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Shopping in China
Shopping & Leisure

Shopping-in-China

If you are a shop-a-holic, then you'll find shopping in China has a lot to offer, if you go searching for it. You may need to ask the right questions to find the kind of venue or experience you are looking for. Be prepared to barter. Learn some Chinese or take someone Chinese along with you.

Tip: every place that you go to - ask for a business card. That way, the next time you want to go there, you can simply show the business card to the taxi driver. It makes life much easier and you gain a lot of personal independence. In China you can easily buy wallet size business card holders. I kept all my business cards in this, in my handbag, and was able to go anywhere I wanted to go without asking for help or someone to translate for me.

Shopping in China - Downtown
In China, everywhere is downtown. It is not like the west, where we separate the single-family dwellings from the business and shopping areas. In China, on the ground level, is store after store after store of small privately owned shops. Every neighbourhood has it is own market.

In most cities in China, and in Hong Kong, products are usually found grouped together in districts. So if you wanted furniture, you would go to the furniture district. If you needed office supplies you would go to the office supply district. If you needed fabric, you would go to the fabric district.

Department Store Shopping in China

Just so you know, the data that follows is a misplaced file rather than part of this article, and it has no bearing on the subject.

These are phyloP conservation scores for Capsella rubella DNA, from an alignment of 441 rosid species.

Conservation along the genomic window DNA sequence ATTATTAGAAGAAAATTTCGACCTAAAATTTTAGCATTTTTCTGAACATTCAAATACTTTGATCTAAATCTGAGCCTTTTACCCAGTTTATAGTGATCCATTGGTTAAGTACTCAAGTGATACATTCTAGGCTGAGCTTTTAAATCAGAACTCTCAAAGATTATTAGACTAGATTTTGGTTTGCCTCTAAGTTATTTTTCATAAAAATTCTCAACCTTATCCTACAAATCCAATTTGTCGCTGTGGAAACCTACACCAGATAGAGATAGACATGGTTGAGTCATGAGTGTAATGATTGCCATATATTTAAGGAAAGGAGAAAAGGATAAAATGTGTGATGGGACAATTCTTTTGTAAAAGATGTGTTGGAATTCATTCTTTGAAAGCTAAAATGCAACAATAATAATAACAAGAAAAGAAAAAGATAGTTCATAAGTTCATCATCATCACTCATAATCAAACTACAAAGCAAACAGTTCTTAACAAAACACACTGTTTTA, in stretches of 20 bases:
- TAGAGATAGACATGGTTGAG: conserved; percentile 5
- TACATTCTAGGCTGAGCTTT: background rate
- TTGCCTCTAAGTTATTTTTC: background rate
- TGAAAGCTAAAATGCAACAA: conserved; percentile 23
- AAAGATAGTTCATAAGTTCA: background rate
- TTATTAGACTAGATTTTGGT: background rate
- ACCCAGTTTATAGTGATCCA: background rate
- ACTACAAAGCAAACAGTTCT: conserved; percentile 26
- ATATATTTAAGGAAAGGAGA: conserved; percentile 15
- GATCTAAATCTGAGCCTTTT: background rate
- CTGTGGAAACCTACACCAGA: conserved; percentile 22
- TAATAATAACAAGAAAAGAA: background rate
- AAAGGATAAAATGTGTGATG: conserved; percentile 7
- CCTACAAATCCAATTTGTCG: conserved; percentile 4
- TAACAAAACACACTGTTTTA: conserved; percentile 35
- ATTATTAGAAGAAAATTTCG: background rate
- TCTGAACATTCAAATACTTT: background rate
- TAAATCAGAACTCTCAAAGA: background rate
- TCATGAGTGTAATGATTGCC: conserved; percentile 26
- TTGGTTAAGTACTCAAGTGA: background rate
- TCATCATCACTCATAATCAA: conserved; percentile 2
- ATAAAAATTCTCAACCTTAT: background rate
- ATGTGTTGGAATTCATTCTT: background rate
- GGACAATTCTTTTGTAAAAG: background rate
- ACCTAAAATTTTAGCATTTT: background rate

There is usually a specific downtown area where you will find at least one main department store and a market. In the department stores, you pay the price shown on the ticket. There is no bartering. Department stores are very generalized, carrying everything from shoes to appliances. They will have a lot of products – but maybe available in only one style or one color. When you make a purchase – it is generally not returnable. There is seldom a guarantee. There are no fitting rooms to try on clothes. Women go shopping with a tape measure and generally just know their size when they see it.

Bartering in the Market and Small Shops
Generally, you can barter down about 30% off the price quoted – however, if you are a foreigner – they may double the price quoted and try to make some money off you. So, for the first little while, when shopping in China, it is best to take someone Chinese with you, or know the going prices before you decide to barter. It is considered in bad taste to barter a good deal and then walk away without purchasing it. However, some of the best bartering happens when you decide that the price is just too high and you don’t want it that badly, you turn and walk away, and then the store owner comes running after you and concedes to the price you originally wanted. Best to learn a little Chinese - especially numbers, currency, and how to say "too expensive" (tai gui le)

Shopping in China for Fakes and Knock-offs